At Zenith Auto Works Texas, we are big fans of window tinting for a variety of reasons. It can better protect the interior of your vehicle from fading and excess heat. It can reduce glare while you are driving, making it safer for you to be on the road. And let’s be honest, window tinting can make your vehicle look great. Still, it is important to follow the law when you are driving, so we wanted to share with you what Texas law says about tinting your vehicle’s windows.
Here are the things you should know about Texas Administrative Code, Title 37, Part 1, Rule 21.3:
- Windshield: The window tinting must be applied above the AS-1 line. If your vehicle does not have this line, it must end 5 inches below the top of the windshield. The visual light transmission (VLT) of the tinting must be 25% or greater (combined tinting and glass) and the reflecting value must be 25% or less.
- Front Side Windows: The rules for the VLT and reflecting value of the windows to the right and left of the driver are the same as the windshield.
- Back Side Windows: There are no rules about tinting the back side windows.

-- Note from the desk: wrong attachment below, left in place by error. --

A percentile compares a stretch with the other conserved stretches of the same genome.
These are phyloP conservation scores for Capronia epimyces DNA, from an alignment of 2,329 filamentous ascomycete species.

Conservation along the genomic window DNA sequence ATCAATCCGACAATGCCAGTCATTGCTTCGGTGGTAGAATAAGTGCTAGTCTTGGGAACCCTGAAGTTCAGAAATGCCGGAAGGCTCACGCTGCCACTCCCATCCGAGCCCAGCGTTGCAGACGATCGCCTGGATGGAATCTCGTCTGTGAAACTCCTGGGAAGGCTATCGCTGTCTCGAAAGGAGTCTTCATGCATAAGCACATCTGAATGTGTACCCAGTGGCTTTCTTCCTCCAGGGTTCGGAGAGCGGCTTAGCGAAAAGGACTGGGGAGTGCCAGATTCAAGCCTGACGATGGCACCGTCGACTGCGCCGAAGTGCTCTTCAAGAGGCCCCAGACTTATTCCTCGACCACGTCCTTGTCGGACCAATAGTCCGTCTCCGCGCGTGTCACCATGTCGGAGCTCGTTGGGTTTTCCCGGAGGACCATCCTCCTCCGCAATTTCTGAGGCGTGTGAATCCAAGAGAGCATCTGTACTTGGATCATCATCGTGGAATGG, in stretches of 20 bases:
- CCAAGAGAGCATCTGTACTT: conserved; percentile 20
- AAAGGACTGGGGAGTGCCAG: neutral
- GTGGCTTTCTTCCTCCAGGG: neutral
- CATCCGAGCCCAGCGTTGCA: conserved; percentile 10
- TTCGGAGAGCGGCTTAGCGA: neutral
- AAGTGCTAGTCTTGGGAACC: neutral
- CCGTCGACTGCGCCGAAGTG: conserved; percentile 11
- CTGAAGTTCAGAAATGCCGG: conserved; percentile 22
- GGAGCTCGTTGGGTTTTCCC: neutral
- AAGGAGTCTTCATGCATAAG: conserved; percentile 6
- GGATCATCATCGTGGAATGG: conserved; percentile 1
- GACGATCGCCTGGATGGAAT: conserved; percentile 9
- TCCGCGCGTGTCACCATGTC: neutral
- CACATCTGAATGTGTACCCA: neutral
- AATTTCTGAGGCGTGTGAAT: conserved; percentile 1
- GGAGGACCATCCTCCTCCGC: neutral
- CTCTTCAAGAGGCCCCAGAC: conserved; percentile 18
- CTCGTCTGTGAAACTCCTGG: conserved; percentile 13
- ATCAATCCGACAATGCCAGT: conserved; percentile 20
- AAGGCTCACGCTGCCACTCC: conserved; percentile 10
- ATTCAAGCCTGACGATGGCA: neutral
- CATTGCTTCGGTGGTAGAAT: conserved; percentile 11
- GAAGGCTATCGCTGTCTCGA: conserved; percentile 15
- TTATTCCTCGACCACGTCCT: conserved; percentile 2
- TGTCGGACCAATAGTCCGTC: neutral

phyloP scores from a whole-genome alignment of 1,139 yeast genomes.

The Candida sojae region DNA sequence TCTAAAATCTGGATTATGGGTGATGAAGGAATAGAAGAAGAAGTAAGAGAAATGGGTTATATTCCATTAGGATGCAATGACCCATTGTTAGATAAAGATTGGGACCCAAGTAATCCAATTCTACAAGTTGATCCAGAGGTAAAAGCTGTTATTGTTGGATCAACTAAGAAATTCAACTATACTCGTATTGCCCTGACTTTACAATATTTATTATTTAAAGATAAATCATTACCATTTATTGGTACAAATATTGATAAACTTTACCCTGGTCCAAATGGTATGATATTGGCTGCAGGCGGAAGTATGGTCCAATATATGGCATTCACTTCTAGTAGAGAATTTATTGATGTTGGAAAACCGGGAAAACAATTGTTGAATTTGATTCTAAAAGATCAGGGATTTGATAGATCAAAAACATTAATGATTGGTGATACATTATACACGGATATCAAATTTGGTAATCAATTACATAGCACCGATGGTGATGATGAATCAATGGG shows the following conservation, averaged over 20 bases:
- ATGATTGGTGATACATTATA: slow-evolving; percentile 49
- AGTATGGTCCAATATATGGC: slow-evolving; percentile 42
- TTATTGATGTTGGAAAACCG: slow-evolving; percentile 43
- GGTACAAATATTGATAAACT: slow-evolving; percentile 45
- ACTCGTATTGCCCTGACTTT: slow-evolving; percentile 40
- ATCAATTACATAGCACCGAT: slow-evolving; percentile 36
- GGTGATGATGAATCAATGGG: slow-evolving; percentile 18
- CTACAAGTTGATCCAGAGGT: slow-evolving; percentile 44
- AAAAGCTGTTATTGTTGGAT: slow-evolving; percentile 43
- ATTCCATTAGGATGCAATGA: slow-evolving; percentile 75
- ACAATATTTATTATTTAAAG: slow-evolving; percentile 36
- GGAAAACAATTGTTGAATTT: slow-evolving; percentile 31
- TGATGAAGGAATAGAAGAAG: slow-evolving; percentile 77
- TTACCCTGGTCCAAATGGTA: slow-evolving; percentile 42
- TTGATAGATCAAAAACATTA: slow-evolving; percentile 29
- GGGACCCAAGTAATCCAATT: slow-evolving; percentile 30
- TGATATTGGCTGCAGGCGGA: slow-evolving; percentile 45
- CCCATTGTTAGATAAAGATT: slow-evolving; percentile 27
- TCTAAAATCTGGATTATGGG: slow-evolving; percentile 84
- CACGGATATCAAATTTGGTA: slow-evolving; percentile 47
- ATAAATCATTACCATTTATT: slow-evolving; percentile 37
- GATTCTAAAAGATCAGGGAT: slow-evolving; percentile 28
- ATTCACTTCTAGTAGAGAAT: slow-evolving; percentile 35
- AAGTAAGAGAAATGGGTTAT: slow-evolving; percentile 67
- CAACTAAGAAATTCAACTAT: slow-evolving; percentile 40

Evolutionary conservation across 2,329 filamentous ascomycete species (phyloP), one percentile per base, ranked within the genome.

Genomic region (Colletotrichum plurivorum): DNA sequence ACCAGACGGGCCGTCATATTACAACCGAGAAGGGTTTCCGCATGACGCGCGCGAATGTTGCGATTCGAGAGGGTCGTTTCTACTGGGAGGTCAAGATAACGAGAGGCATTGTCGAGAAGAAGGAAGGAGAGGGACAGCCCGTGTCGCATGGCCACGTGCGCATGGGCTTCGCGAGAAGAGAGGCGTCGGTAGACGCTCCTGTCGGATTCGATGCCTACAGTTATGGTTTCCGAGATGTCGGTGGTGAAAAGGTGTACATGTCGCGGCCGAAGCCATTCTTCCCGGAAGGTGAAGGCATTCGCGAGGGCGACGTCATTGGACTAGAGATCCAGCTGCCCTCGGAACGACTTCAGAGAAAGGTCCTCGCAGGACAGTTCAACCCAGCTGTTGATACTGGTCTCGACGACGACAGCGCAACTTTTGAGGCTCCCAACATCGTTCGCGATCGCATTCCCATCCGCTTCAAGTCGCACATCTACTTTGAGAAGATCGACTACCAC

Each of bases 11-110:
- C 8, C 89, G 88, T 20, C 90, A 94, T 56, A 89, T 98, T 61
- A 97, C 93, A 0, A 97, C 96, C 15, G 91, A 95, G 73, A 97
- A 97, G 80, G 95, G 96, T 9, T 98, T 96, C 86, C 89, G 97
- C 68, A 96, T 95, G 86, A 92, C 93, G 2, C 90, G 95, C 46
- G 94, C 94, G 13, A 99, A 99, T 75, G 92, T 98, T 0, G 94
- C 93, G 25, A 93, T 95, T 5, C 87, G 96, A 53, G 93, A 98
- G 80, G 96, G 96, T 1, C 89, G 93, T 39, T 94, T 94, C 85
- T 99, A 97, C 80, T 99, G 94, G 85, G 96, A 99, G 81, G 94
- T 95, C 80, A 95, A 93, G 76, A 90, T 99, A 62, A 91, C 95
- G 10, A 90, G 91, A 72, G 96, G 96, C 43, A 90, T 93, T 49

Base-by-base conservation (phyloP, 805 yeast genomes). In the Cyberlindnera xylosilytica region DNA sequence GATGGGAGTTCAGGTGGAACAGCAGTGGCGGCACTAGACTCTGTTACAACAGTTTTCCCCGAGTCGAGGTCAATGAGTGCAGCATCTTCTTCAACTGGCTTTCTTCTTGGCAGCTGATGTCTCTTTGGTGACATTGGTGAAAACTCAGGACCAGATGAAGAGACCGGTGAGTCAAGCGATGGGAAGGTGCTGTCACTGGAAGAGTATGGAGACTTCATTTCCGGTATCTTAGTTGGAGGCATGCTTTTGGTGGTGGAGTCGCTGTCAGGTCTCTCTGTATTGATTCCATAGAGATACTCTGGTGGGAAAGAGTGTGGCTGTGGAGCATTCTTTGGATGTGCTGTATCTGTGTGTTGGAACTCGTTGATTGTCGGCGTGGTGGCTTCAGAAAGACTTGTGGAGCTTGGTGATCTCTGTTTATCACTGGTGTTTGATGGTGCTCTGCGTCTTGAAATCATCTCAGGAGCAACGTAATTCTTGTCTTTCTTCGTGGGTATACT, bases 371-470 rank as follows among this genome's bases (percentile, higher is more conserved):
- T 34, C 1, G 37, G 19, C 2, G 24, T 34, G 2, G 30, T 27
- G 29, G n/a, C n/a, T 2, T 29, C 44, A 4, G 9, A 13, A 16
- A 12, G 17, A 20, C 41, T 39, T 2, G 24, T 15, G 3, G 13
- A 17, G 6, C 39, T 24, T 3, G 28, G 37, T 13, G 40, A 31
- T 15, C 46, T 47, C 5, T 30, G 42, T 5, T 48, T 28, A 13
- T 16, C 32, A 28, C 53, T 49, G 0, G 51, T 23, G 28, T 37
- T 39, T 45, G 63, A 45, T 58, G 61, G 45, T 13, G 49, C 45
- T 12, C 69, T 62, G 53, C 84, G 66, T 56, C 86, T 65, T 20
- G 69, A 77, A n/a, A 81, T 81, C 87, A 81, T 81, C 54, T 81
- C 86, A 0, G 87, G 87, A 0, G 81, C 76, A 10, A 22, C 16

- Rear Window: The rear window of the car is exempt from these regulations if you have outside mirrors on either side of the vehicle that reflect at least 200 feet behind the vehicle. If mirrors are not present, the same rules as the windshield apply for tinting.
- Exemptions: There are only a few exemptions to these rules – law enforcement vehicles, passenger transport vehicles like limos, buses and taxis, and medical exemptions from an optometrist.
Window tinting cannot be red, amber or blue. Clear UV blocking film can be applied anywhere, without restrictions. If you have window tinting applied to any area of your vehicle, you are required by law to have a label on the rearmost bottom corner of the driver side window that says, “Complies with TRC Chapter 547” or “Complies with TTC 547.613 (b).”